This guide is rather outdated, Xen does not exist anymore and Luraph has been publicly cracked.


I have to disagree with this. Obfuscating a script hides the real source, which, even if very very insignificantly, still does increase the security. Never lowers it. You cannot compare clean code to vm obfuscated one and call them the same.

This is only true if you rely on obfuscation as your main defense line, however using it as a small extra obstacle for exploiters is fine (as long as you know what you’re doing and i. e. don’t obfuscate intensive stuff).

I actually know a few games which greatly benefit from obfuscating their most vital client stuff. Strucid anti cheat dev told me exploiters have a hard time bypassing his client-sided checks, because thanks to the obfuscation they don’t know how the checks work, and the malformed decompiler output doesn’t allow them to i. e. dump constants.

Granted, which is why (as I mentioned before) you have to be reasonable with what you obfuscate.
Also not that it really matters but some obfuscators let you preserve line info for errors, which let’s you debug them in the normal way.

I’ve only heard of 3 such bugs, 2 of which involved varargs. All have been patched and there haven’t been any new ones so far.

Sure they do lower the script’s efficiency, but not that greatly. Also again, they have to be used reasonably, like every other tool.


Obfuscation does not make any script more secure because the security vulnerabilities are still there. Sure it might make it harder for them to find them but it does not remove any the vulnerabilities.

Obscurity does not remove the problem it only tries to make it harder to get to get information about it.

There is no guarantee that obfuscation makes your script more secure.

Also attackers do not even have to solve the obfuscation as they can use tools like remote spy and use proxy variables in your code to analyse and interact with the script.

Obscurity as a form security have been ditched multiple times by security researchers as there is no proof that it increases real security. It might make the vulnerabilities more obscure but it does not make the code itself any more secure or remove any of the vulnerabilities. Also client side checks are 100% insecure as clients can edit all data on their computers.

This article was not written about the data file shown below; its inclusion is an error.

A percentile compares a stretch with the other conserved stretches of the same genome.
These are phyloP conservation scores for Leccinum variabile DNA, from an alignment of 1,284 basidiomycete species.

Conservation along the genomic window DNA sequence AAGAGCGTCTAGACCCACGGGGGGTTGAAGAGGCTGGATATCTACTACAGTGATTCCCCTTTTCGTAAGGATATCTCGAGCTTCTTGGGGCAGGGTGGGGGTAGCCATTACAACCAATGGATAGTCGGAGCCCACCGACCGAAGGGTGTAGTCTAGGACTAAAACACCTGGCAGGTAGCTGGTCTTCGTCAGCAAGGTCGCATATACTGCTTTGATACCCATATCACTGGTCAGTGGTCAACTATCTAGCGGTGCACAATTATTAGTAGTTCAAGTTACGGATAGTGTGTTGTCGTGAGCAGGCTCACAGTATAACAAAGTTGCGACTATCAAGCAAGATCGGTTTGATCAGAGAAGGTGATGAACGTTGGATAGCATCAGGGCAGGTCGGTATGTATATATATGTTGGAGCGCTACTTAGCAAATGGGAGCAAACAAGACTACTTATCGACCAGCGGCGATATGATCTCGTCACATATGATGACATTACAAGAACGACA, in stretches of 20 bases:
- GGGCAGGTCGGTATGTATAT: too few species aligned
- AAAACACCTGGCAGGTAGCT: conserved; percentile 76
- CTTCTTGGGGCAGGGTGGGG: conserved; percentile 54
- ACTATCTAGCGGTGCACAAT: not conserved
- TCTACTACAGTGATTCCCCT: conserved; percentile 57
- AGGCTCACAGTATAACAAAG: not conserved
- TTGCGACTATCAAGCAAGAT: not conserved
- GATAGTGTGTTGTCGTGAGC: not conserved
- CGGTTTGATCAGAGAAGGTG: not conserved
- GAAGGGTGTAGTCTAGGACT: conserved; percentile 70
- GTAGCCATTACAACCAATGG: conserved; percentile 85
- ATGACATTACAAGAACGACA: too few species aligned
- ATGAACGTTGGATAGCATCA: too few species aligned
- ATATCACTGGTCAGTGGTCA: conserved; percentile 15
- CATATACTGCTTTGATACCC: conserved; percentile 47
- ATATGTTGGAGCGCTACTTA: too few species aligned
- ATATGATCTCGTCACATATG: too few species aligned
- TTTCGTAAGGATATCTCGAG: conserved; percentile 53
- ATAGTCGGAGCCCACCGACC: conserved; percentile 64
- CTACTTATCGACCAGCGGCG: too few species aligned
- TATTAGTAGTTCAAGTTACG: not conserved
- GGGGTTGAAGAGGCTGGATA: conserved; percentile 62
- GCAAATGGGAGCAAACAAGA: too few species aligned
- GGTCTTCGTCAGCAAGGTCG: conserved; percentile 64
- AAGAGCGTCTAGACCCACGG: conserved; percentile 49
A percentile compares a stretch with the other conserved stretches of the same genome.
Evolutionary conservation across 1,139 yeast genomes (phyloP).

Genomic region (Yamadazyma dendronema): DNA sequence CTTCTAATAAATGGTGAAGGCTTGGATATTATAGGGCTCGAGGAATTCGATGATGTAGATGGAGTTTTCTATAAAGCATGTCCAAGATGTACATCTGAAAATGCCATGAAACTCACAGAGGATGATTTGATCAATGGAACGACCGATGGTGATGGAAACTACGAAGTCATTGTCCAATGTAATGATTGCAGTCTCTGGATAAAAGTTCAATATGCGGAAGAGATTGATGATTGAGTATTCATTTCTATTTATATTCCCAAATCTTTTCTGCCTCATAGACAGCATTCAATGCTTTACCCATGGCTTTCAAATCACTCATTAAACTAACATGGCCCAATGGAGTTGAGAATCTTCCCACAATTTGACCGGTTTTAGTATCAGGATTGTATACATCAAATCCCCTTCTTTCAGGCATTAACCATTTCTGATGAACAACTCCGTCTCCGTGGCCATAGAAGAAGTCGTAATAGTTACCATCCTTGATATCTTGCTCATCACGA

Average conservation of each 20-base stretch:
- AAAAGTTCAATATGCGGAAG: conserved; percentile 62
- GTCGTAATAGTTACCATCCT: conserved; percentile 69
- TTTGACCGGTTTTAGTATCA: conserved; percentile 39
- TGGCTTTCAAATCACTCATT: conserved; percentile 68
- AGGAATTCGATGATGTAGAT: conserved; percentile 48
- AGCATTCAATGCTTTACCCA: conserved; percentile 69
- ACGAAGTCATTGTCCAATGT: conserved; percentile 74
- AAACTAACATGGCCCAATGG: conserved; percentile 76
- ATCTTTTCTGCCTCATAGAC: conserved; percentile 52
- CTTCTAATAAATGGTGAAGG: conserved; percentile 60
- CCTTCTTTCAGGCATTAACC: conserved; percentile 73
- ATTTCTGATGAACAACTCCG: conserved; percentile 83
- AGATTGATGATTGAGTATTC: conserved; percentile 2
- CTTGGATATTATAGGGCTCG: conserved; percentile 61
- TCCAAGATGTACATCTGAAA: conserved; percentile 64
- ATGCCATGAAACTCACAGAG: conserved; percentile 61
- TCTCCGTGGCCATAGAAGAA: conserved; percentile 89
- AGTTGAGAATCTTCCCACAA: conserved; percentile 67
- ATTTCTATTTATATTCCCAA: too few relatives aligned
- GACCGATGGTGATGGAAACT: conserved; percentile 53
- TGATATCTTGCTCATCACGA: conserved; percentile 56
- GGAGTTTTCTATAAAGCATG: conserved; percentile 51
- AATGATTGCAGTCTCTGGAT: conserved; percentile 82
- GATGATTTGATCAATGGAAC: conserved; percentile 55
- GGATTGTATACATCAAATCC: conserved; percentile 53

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I never understood this mindset. What’s wrong with a little more security? Obfuscation makes it harder for exploiters to read your scripts. Is that not a good thing?

Nobody said that obfuscation will make your script bullet proof, it’s just extra security. Also, I disagree with the client side checks. Yes, they aren’t as great as server sided checks but that doesn’t mean they’re completely useless. Again, I don’t see what’s wrong with a little extra security…


It’s such a great obfuscator, people use it all the time on my games lol.
Are there any known ways to deobfuscate code from Ironbrew?

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Great guide! However I would like to point out that Synapse Xen was discontinued and Luraph was decompiled by bork so I mainly recommend ironbrew!

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I’m not sure of the entire process of deobfuscating code from Ironbrew. A friend of mine who had Synapse X couldn’t even get the source code from it.

Ironbrew is a great obfuscator, in pretty much all aspects.

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Continuing the discussion from The guide for Obfuscation:

People often think Obfuscated scripts are malicious. Say for example you are making a Hotel System, to sell to the public, but you don’t want your scripts stolen. Have your config in a Module Script, and then require a module. In that module, all of your obfuscated stuff exists.

If you don’t use a require module, and the scripts are like under the config, it is going to look very shady.